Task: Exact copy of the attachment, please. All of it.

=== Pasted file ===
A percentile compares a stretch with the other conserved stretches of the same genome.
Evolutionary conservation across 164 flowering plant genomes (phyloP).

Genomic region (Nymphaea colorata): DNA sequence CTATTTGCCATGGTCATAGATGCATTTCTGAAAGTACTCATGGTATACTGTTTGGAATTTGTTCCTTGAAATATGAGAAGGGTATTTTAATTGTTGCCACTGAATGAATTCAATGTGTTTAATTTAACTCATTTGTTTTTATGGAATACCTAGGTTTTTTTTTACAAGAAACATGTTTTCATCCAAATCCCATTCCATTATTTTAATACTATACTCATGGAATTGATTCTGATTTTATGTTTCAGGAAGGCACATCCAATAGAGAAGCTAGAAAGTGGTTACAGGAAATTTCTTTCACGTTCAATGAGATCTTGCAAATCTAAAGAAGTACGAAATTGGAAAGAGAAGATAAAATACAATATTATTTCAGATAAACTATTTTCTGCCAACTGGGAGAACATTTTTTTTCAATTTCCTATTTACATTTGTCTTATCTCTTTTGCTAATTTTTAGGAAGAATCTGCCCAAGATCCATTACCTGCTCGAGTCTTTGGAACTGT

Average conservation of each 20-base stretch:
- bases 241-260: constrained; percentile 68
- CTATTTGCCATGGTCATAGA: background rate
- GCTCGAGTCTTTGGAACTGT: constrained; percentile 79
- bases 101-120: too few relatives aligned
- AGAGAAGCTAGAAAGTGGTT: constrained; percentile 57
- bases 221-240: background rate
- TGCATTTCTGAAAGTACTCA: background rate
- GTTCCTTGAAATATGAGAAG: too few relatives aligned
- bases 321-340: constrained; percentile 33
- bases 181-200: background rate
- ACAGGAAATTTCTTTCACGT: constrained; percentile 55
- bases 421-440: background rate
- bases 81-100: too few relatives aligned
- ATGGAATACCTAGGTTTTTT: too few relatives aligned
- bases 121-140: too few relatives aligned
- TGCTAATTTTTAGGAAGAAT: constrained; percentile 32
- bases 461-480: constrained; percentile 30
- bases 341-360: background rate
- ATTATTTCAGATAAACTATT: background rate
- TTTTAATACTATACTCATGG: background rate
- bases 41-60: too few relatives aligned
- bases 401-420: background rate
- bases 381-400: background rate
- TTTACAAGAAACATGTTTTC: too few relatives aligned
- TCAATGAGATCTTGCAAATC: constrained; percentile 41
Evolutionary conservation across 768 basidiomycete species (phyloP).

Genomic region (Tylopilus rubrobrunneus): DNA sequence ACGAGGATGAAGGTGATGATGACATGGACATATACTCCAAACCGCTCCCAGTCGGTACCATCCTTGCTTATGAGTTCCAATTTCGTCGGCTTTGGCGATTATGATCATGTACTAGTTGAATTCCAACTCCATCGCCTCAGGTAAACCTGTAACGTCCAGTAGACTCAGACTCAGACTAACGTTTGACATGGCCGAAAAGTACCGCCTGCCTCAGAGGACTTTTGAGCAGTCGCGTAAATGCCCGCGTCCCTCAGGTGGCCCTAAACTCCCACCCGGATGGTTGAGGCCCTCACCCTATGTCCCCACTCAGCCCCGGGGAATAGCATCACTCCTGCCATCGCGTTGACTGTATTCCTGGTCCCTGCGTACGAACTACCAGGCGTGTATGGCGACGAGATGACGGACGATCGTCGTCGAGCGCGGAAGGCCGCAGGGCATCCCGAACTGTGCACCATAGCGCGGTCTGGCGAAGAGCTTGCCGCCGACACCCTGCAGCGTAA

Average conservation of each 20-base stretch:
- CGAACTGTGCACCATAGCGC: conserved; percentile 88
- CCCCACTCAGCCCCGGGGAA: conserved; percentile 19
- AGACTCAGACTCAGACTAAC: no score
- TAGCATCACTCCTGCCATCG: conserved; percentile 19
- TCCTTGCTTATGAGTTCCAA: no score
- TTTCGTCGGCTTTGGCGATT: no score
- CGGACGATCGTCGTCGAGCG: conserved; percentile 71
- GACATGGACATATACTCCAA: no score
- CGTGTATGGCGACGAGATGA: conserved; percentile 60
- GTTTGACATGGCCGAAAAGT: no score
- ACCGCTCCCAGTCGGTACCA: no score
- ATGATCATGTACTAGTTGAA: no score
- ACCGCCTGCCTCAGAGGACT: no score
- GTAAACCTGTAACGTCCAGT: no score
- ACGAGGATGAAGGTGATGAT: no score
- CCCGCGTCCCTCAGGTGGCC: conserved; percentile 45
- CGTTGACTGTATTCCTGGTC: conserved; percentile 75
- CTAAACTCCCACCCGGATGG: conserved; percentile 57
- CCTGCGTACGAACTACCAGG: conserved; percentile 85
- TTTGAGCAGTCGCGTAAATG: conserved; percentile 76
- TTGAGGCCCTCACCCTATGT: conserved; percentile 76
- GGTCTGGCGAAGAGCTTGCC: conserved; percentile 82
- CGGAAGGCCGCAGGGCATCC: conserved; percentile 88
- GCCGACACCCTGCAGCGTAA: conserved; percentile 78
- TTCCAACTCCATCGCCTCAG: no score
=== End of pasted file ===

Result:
A percentile compares a stretch with the other conserved stretches of the same genome.
Evolutionary conservation across 164 flowering plant genomes (phyloP).

Genomic region (Nymphaea colorata): DNA sequence CTATTTGCCATGGTCATAGATGCATTTCTGAAAGTACTCATGGTATACTGTTTGGAATTTGTTCCTTGAAATATGAGAAGGGTATTTTAATTGTTGCCACTGAATGAATTCAATGTGTTTAATTTAACTCATTTGTTTTTATGGAATACCTAGGTTTTTTTTTACAAGAAACATGTTTTCATCCAAATCCCATTCCATTATTTTAATACTATACTCATGGAATTGATTCTGATTTTATGTTTCAGGAAGGCACATCCAATAGAGAAGCTAGAAAGTGGTTACAGGAAATTTCTTTCACGTTCAATGAGATCTTGCAAATCTAAAGAAGTACGAAATTGGAAAGAGAAGATAAAATACAATATTATTTCAGATAAACTATTTTCTGCCAACTGGGAGAACATTTTTTTTCAATTTCCTATTTACATTTGTCTTATCTCTTTTGCTAATTTTTAGGAAGAATCTGCCCAAGATCCATTACCTGCTCGAGTCTTTGGAACTGT

Average conservation of each 20-base stretch:
- bases 241-260: constrained; percentile 68
- CTATTTGCCATGGTCATAGA: background rate
- GCTCGAGTCTTTGGAACTGT: constrained; percentile 79
- bases 101-120: too few relatives aligned
- AGAGAAGCTAGAAAGTGGTT: constrained; percentile 57
- bases 221-240: background rate
- TGCATTTCTGAAAGTACTCA: background rate
- GTTCCTTGAAATATGAGAAG: too few relatives aligned
- bases 321-340: constrained; percentile 33
- bases 181-200: background rate
- ACAGGAAATTTCTTTCACGT: constrained; percentile 55
- bases 421-440: background rate
- bases 81-100: too few relatives aligned
- ATGGAATACCTAGGTTTTTT: too few relatives aligned
- bases 121-140: too few relatives aligned
- TGCTAATTTTTAGGAAGAAT: constrained; percentile 32
- bases 461-480: constrained; percentile 30
- bases 341-360: background rate
- ATTATTTCAGATAAACTATT: background rate
- TTTTAATACTATACTCATGG: background rate
- bases 41-60: too few relatives aligned
- bases 401-420: background rate
- bases 381-400: background rate
- TTTACAAGAAACATGTTTTC: too few relatives aligned
- TCAATGAGATCTTGCAAATC: constrained; percentile 41
Evolutionary conservation across 768 basidiomycete species (phyloP).

Genomic region (Tylopilus rubrobrunneus): DNA sequence ACGAGGATGAAGGTGATGATGACATGGACATATACTCCAAACCGCTCCCAGTCGGTACCATCCTTGCTTATGAGTTCCAATTTCGTCGGCTTTGGCGATTATGATCATGTACTAGTTGAATTCCAACTCCATCGCCTCAGGTAAACCTGTAACGTCCAGTAGACTCAGACTCAGACTAACGTTTGACATGGCCGAAAAGTACCGCCTGCCTCAGAGGACTTTTGAGCAGTCGCGTAAATGCCCGCGTCCCTCAGGTGGCCCTAAACTCCCACCCGGATGGTTGAGGCCCTCACCCTATGTCCCCACTCAGCCCCGGGGAATAGCATCACTCCTGCCATCGCGTTGACTGTATTCCTGGTCCCTGCGTACGAACTACCAGGCGTGTATGGCGACGAGATGACGGACGATCGTCGTCGAGCGCGGAAGGCCGCAGGGCATCCCGAACTGTGCACCATAGCGCGGTCTGGCGAAGAGCTTGCCGCCGACACCCTGCAGCGTAA

Average conservation of each 20-base stretch:
- CGAACTGTGCACCATAGCGC: conserved; percentile 88
- CCCCACTCAGCCCCGGGGAA: conserved; percentile 19
- AGACTCAGACTCAGACTAAC: no score
- TAGCATCACTCCTGCCATCG: conserved; percentile 19
- TCCTTGCTTATGAGTTCCAA: no score
- TTTCGTCGGCTTTGGCGATT: no score
- CGGACGATCGTCGTCGAGCG: conserved; percentile 71
- GACATGGACATATACTCCAA: no score
- CGTGTATGGCGACGAGATGA: conserved; percentile 60
- GTTTGACATGGCCGAAAAGT: no score
- ACCGCTCCCAGTCGGTACCA: no score
- ATGATCATGTACTAGTTGAA: no score
- ACCGCCTGCCTCAGAGGACT: no score
- GTAAACCTGTAACGTCCAGT: no score
- ACGAGGATGAAGGTGATGAT: no score
- CCCGCGTCCCTCAGGTGGCC: conserved; percentile 45
- CGTTGACTGTATTCCTGGTC: conserved; percentile 75
- CTAAACTCCCACCCGGATGG: conserved; percentile 57
- CCTGCGTACGAACTACCAGG: conserved; percentile 85
- TTTGAGCAGTCGCGTAAATG: conserved; percentile 76
- TTGAGGCCCTCACCCTATGT: conserved; percentile 76
- GGTCTGGCGAAGAGCTTGCC: conserved; percentile 82
- CGGAAGGCCGCAGGGCATCC: conserved; percentile 88
- GCCGACACCCTGCAGCGTAA: conserved; percentile 78
- TTCCAACTCCATCGCCTCAG: no score